Let's suppose Billy's health condition gets worse. He needs more medications and more procedures. And now it will be a struggle to afford even the $422 minimum payment to the IRS. If this happens, Billy should call the IRS right away, explain what's going on, and see what the IRS can do. The IRS is surprisingly reasonable and easy to work with if we are being proactive and calling them before skipping a payment.
In step two we are analyzing whether an installment agreement is the right option for the client. To do this, we need to know the total balance owed to the IRS, and calculate the minimum payment the IRS will accept for an installment agreement. In step two we are only concerned with one question: Can the client sustain monthly payments to the IRS for the minimum amount? In Billy's case, can he afford to pay $422 each month?
If yes, then set up the installment agreement for at least the minimum payment amount. Pay extra when you can.
If the client cannot afford to pay the minimum the IRS would accept, then we need to do some in-depth analysis of the person's finances. We'll need to move to step three.
Third step is to conduct a thorough financial analysis.
So far we have been talking about Billy and his tax situation. Billy owes the IRS about thirty thousand dollars. His payments would be $422 per month if we set up a streamlined installment agreement. Billy feels that paying $422 each and every month to the IRS is doable. In fact, he would like to pay more when he can. So we move ahead with a streamlined installment agreement and set that up with the IRS. For Billy, our project is now over.
Now let's take a different scenario. Hilda also owes the IRS about thirty thousand dollars. She is not sure if she can afford to pay the IRS $422 per month. She feels she can afford to pay about $200 per month. Can you guess what we need to do in this situation? We will need to take a close look at Hilda's financial situation. How much money does she make? What is she spending her money on? Are there any circumstances that make her situation unique?
There is a specific process for analyzing one's finances for the purpose of figuring out how much to pay the IRS. We are looking at three aspects of your finances:
- If you were to sell all your assets, how much money could you come up with to pay the IRS? This is a question about your net worth, and we are measuring the current value of your assets and subtracting any loans against those assets.
- Do you have any available credit? Could you borrow money (such as through a credit card or home equity loan) to pay the IRS?
- How much money do you have left over each month after you pay for necessary living expenses? We are measuring your income and subtracting necessary living expenses. This is how much the IRS will expect you to pay to them every month.
Quite often, the crucial question is how much money a person has left over each month after paying for necessary living expenses.
In one sense, all we are doing is subtracting living expenses from a person's income. The amount of income left over after paying living expenses is the amount we would set up a payment plan for. For example, let's say Hilda earns on average $3,600 per month in wage income, and spends on average $3,350 on living expenses. Subtracting living expenses from income, Hilda has $250 left over each month. This net difference between monthly income and monthly expenses is what the IRS would look for in a payment plan.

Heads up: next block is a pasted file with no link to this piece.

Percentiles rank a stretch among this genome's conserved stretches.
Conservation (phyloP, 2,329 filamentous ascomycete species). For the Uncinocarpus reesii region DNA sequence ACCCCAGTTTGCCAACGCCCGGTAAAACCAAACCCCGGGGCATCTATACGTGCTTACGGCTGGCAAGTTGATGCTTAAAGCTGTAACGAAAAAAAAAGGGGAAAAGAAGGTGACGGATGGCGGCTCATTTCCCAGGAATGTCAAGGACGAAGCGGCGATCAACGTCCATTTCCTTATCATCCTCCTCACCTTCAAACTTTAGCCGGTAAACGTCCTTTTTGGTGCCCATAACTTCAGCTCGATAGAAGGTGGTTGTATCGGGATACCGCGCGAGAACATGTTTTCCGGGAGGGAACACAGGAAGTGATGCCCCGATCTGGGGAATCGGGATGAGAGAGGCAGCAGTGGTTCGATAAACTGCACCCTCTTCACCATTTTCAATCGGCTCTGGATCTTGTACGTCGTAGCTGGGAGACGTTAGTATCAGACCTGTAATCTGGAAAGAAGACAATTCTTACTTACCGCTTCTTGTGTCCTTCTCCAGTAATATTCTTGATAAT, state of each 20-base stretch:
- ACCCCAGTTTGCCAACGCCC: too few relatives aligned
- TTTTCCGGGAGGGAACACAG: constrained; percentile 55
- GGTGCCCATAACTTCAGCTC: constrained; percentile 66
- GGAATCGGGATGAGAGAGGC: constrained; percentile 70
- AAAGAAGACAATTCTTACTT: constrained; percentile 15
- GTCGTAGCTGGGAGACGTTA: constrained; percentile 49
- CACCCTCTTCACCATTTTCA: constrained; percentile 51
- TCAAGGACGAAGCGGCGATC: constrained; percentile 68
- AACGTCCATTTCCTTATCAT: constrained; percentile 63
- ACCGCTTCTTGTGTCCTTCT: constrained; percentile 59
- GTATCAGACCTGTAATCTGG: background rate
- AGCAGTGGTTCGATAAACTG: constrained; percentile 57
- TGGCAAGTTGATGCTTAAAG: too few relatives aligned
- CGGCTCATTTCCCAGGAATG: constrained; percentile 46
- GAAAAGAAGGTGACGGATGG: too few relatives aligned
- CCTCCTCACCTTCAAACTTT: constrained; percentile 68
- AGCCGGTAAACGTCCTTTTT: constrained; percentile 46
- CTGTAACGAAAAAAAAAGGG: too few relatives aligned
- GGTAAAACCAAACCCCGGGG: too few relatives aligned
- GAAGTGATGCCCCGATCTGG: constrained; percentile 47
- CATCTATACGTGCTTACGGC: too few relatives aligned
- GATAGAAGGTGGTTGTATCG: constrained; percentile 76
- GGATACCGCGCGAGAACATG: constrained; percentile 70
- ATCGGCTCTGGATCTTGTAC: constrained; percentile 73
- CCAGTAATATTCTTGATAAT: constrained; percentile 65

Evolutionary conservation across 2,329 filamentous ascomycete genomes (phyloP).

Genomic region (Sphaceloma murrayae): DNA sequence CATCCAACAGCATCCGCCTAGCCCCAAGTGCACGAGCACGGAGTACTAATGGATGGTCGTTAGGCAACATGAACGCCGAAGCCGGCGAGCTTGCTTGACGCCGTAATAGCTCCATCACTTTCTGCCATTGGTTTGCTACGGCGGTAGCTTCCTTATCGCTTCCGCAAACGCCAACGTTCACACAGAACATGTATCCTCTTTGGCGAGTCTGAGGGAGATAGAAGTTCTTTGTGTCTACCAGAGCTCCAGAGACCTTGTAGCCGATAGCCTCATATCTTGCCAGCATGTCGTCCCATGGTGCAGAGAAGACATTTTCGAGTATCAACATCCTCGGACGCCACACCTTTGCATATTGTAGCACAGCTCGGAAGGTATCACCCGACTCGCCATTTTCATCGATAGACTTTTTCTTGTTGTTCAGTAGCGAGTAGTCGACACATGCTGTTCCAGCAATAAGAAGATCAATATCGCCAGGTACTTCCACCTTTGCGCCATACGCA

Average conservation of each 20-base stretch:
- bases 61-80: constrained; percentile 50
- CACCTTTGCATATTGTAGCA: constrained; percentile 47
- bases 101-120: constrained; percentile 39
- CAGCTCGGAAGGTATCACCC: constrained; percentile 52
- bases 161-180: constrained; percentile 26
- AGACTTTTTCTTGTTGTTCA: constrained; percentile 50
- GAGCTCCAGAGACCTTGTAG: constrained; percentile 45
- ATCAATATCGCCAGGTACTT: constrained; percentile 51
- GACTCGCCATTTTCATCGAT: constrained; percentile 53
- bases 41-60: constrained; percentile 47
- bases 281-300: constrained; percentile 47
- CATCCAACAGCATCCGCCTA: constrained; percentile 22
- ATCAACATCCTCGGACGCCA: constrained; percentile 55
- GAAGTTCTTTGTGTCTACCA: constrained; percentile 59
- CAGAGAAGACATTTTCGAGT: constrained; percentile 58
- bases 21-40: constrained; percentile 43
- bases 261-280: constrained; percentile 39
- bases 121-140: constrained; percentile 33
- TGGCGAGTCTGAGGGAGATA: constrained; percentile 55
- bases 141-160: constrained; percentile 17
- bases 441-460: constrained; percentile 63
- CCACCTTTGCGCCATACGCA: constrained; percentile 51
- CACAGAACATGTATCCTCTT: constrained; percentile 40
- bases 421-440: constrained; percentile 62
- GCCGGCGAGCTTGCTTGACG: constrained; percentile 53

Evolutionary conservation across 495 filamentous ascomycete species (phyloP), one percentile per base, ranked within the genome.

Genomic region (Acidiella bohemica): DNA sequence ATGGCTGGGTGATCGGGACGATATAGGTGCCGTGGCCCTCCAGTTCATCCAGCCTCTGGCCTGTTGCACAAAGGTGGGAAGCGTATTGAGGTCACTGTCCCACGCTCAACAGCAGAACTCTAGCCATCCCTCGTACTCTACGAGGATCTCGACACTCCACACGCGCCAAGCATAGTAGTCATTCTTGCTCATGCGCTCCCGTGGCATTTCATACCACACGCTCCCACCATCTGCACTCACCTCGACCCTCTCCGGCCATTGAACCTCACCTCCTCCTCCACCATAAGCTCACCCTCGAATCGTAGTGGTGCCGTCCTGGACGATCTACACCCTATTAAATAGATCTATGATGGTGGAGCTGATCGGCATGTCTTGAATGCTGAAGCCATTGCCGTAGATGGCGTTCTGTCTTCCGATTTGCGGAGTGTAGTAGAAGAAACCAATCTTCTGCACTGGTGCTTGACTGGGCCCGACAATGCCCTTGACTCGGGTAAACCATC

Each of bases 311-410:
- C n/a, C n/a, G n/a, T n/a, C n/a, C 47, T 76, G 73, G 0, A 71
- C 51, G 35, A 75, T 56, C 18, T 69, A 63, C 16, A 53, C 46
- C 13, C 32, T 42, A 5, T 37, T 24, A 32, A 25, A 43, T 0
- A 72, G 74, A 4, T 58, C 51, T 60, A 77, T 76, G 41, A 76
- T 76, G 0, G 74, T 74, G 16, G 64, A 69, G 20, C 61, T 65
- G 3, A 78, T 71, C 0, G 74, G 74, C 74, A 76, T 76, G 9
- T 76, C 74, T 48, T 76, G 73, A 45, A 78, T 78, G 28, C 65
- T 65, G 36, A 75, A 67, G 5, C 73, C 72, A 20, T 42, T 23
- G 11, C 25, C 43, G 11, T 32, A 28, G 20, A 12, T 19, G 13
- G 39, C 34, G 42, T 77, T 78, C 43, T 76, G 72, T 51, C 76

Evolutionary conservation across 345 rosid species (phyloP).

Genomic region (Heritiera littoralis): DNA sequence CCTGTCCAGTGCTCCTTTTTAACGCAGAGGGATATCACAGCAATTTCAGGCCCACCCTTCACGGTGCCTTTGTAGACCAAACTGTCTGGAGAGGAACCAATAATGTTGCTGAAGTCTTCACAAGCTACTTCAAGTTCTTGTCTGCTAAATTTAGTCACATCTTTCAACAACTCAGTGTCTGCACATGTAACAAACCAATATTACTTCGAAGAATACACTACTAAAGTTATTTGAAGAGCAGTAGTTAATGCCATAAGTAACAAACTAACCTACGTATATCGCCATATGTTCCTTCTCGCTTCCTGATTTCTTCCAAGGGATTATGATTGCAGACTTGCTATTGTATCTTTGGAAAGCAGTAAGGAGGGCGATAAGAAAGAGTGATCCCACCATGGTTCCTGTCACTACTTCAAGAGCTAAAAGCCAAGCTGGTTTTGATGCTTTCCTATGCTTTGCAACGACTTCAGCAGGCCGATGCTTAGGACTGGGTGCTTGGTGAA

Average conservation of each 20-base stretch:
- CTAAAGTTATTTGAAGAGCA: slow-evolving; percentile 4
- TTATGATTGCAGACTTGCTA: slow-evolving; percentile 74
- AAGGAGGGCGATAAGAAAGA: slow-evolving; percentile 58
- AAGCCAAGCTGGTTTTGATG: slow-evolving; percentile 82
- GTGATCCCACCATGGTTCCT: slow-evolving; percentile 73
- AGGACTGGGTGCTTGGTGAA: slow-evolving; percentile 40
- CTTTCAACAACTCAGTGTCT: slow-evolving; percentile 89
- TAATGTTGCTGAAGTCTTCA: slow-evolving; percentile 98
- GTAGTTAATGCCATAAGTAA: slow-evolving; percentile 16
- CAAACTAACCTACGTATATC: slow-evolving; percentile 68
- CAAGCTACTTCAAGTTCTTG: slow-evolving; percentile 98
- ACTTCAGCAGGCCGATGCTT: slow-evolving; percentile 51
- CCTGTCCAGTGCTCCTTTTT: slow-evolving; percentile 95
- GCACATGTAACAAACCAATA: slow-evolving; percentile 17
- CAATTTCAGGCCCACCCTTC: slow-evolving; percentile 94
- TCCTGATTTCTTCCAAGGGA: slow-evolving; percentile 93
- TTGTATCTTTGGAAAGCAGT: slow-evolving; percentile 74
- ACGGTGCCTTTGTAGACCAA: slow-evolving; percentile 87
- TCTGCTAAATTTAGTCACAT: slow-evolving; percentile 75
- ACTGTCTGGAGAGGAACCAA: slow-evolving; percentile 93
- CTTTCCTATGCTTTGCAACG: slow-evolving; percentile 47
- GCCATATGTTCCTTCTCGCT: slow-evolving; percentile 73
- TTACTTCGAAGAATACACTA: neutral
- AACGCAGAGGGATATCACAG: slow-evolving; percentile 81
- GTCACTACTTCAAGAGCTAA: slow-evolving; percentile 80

But in another sense, the IRS often does not take expenses into consideration. By not taking some expenses into consideration, the IRS in effect is saying that the taxpayer is spending too much money, and that more of their income should be going to pay the IRS. The IRS disregards spending in two ways: either by saying the expense is not necessary, or by saying that the expenses is higher than average.
Not every expense counts as necessary living expenses. Necessary expenses, the IRS says, are those "expenses that are necessary to provide for a taxpayer's and his or her family's health and welfare and/or production of income." (Allowable Expense Overview section of the Financial Analysis Handbook, Internal Revenue Manual 22.214.171.124, IRS.gov.) Necessary expenses include:
- Food, groceries, clothing, housekeeping and personal care items.
- Housing and utilities. This includes rent, mortgage payments, property taxes, and homeowner's or renter's insurance. It also includes telephone service, trash, water, gas and electric, propane, cable television and internet service.
- Transportation. This includes car payments, gasoline, oil changes, maintenance and repairs, auto insurance. It also includes public transportation such as bus passes, train, and other mass transit fares.
- Health insurance premiums and out-of-pocket medical expenses.
- Child care.
- Term life insurance premiums.
- Estimated tax payments and withholding for the current tax year.
- Installment payments for past due state and local taxes.
- And other expenses if they can be shown to be necessary for health, welfare or the production of income.
Expenses not only have to be necessary, but they also need to be reasonable. The IRS compares your actual spending to averages. Those averages vary by region, to take into account that some areas have a higher cost of living than other area. These expense averages are called collection financial standards. If a person is spending more than the collection financial standards, then the IRS will assume that a person needs to spend only up to the amount specified by the collection financial standards and that any spending above that amount is discretionary rather than necessary.
Let's go back to Hilda's situation. She feels that she can afford about $200 per month to the IRS. But once we work through her finances, analyzing her assets, debts, income, and necessary living expenses, we find out that Hilda actually has $250 of disposable income every month. Hilda may need to change her spending habits so that can make make room in her budget for the $250 payment plan to the IRS.
Be aware that the IRS will review your financial documents, including bank statements and pay stubs and other documents that verify the your income and spending.
By analyzing your financial situation, you can figure out which method or methods for dealing with the tax debt will make the most sense. And there are seven possibilities:
- We could sell assets to generate some ready cash to pay over to the IRS.
- We could take out a loan or use credit cards to pay the IRS.
- We could pay IRS an amount that would bring the total balance due under $50,000, and thus enable us to set up a streamlined installment agreement.
- We could set up an installment agreement based on our current ability-to-pay.
- We could request an offer-in-compromise, which is a proposal to pay the IRS less than the full amount due.
- We could ask for a deferment, where the IRS agrees that you do not need to make payments until your financial situation improves.
- We could file for bankruptcy, which is a legal procedure for working out a plan to pay off all your debts, including your tax debts.
And sometimes, the right answer is a mix of several of these options.